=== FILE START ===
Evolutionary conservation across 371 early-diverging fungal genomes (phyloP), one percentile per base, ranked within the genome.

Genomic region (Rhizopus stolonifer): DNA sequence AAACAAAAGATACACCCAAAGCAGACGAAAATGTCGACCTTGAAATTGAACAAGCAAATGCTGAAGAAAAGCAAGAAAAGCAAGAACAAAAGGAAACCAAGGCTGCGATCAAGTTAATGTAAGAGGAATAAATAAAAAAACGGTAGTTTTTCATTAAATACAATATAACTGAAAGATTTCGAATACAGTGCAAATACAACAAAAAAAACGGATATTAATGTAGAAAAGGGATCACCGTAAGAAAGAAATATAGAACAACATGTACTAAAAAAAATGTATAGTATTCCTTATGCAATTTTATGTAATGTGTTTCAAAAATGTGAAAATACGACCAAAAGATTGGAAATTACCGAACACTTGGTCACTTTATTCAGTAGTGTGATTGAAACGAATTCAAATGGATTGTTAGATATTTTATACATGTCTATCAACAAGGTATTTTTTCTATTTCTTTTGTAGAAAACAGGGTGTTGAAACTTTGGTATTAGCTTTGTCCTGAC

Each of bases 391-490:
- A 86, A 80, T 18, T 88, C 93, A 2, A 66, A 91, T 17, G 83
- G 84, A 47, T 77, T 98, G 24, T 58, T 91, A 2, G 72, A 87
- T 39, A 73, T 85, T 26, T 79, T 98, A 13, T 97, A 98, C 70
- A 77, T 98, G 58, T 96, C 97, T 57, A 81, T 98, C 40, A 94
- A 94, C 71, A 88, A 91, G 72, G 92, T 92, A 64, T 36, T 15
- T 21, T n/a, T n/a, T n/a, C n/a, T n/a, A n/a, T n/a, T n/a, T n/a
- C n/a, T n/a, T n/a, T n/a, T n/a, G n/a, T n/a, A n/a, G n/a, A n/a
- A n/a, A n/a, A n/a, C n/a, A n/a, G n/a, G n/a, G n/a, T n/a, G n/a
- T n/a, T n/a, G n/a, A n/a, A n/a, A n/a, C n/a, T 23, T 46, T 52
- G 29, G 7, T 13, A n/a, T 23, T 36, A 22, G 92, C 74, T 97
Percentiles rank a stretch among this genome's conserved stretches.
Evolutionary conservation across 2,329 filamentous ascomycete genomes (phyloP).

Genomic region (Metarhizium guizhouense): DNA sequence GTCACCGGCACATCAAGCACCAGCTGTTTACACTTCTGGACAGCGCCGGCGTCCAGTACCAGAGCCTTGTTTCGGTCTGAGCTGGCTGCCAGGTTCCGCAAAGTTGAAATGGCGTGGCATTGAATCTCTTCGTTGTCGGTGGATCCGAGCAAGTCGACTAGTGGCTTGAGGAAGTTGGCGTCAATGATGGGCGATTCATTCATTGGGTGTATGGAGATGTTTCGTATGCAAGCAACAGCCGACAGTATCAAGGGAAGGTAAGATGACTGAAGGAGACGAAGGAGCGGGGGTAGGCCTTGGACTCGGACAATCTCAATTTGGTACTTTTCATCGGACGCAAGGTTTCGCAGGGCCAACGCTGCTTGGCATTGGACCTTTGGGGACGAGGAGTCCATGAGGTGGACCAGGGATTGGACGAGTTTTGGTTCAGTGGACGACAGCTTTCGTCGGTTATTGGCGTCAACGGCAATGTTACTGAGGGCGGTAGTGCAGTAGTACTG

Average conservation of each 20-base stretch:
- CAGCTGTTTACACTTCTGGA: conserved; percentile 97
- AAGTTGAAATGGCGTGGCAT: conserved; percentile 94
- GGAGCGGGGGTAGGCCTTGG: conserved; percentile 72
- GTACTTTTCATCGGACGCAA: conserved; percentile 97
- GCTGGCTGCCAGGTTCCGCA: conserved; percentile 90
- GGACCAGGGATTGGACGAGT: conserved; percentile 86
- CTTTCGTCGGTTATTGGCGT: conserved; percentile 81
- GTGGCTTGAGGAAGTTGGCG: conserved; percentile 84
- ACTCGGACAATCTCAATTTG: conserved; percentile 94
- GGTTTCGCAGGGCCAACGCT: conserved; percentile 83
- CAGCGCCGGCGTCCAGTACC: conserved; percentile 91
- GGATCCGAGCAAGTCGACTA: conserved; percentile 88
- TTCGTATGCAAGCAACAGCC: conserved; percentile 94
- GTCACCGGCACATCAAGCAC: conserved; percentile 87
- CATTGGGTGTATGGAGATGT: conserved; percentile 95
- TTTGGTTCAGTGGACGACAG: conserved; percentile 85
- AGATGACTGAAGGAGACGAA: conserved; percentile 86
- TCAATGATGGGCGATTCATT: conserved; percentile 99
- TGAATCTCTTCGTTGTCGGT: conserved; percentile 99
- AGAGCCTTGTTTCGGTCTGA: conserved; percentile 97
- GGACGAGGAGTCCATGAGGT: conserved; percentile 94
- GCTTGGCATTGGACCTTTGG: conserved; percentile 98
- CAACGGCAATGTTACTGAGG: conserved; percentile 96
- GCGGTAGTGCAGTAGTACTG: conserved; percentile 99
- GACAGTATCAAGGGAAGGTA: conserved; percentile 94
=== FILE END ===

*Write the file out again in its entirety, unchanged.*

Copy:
Evolutionary conservation across 371 early-diverging fungal genomes (phyloP), one percentile per base, ranked within the genome.

Genomic region (Rhizopus stolonifer): DNA sequence AAACAAAAGATACACCCAAAGCAGACGAAAATGTCGACCTTGAAATTGAACAAGCAAATGCTGAAGAAAAGCAAGAAAAGCAAGAACAAAAGGAAACCAAGGCTGCGATCAAGTTAATGTAAGAGGAATAAATAAAAAAACGGTAGTTTTTCATTAAATACAATATAACTGAAAGATTTCGAATACAGTGCAAATACAACAAAAAAAACGGATATTAATGTAGAAAAGGGATCACCGTAAGAAAGAAATATAGAACAACATGTACTAAAAAAAATGTATAGTATTCCTTATGCAATTTTATGTAATGTGTTTCAAAAATGTGAAAATACGACCAAAAGATTGGAAATTACCGAACACTTGGTCACTTTATTCAGTAGTGTGATTGAAACGAATTCAAATGGATTGTTAGATATTTTATACATGTCTATCAACAAGGTATTTTTTCTATTTCTTTTGTAGAAAACAGGGTGTTGAAACTTTGGTATTAGCTTTGTCCTGAC

Each of bases 391-490:
- A 86, A 80, T 18, T 88, C 93, A 2, A 66, A 91, T 17, G 83
- G 84, A 47, T 77, T 98, G 24, T 58, T 91, A 2, G 72, A 87
- T 39, A 73, T 85, T 26, T 79, T 98, A 13, T 97, A 98, C 70
- A 77, T 98, G 58, T 96, C 97, T 57, A 81, T 98, C 40, A 94
- A 94, C 71, A 88, A 91, G 72, G 92, T 92, A 64, T 36, T 15
- T 21, T n/a, T n/a, T n/a, C n/a, T n/a, A n/a, T n/a, T n/a, T n/a
- C n/a, T n/a, T n/a, T n/a, T n/a, G n/a, T n/a, A n/a, G n/a, A n/a
- A n/a, A n/a, A n/a, C n/a, A n/a, G n/a, G n/a, G n/a, T n/a, G n/a
- T n/a, T n/a, G n/a, A n/a, A n/a, A n/a, C n/a, T 23, T 46, T 52
- G 29, G 7, T 13, A n/a, T 23, T 36, A 22, G 92, C 74, T 97
Percentiles rank a stretch among this genome's conserved stretches.
Evolutionary conservation across 2,329 filamentous ascomycete genomes (phyloP).

Genomic region (Metarhizium guizhouense): DNA sequence GTCACCGGCACATCAAGCACCAGCTGTTTACACTTCTGGACAGCGCCGGCGTCCAGTACCAGAGCCTTGTTTCGGTCTGAGCTGGCTGCCAGGTTCCGCAAAGTTGAAATGGCGTGGCATTGAATCTCTTCGTTGTCGGTGGATCCGAGCAAGTCGACTAGTGGCTTGAGGAAGTTGGCGTCAATGATGGGCGATTCATTCATTGGGTGTATGGAGATGTTTCGTATGCAAGCAACAGCCGACAGTATCAAGGGAAGGTAAGATGACTGAAGGAGACGAAGGAGCGGGGGTAGGCCTTGGACTCGGACAATCTCAATTTGGTACTTTTCATCGGACGCAAGGTTTCGCAGGGCCAACGCTGCTTGGCATTGGACCTTTGGGGACGAGGAGTCCATGAGGTGGACCAGGGATTGGACGAGTTTTGGTTCAGTGGACGACAGCTTTCGTCGGTTATTGGCGTCAACGGCAATGTTACTGAGGGCGGTAGTGCAGTAGTACTG

Average conservation of each 20-base stretch:
- CAGCTGTTTACACTTCTGGA: conserved; percentile 97
- AAGTTGAAATGGCGTGGCAT: conserved; percentile 94
- GGAGCGGGGGTAGGCCTTGG: conserved; percentile 72
- GTACTTTTCATCGGACGCAA: conserved; percentile 97
- GCTGGCTGCCAGGTTCCGCA: conserved; percentile 90
- GGACCAGGGATTGGACGAGT: conserved; percentile 86
- CTTTCGTCGGTTATTGGCGT: conserved; percentile 81
- GTGGCTTGAGGAAGTTGGCG: conserved; percentile 84
- ACTCGGACAATCTCAATTTG: conserved; percentile 94
- GGTTTCGCAGGGCCAACGCT: conserved; percentile 83
- CAGCGCCGGCGTCCAGTACC: conserved; percentile 91
- GGATCCGAGCAAGTCGACTA: conserved; percentile 88
- TTCGTATGCAAGCAACAGCC: conserved; percentile 94
- GTCACCGGCACATCAAGCAC: conserved; percentile 87
- CATTGGGTGTATGGAGATGT: conserved; percentile 95
- TTTGGTTCAGTGGACGACAG: conserved; percentile 85
- AGATGACTGAAGGAGACGAA: conserved; percentile 86
- TCAATGATGGGCGATTCATT: conserved; percentile 99
- TGAATCTCTTCGTTGTCGGT: conserved; percentile 99
- AGAGCCTTGTTTCGGTCTGA: conserved; percentile 97
- GGACGAGGAGTCCATGAGGT: conserved; percentile 94
- GCTTGGCATTGGACCTTTGG: conserved; percentile 98
- CAACGGCAATGTTACTGAGG: conserved; percentile 96
- GCGGTAGTGCAGTAGTACTG: conserved; percentile 99
- GACAGTATCAAGGGAAGGTA: conserved; percentile 94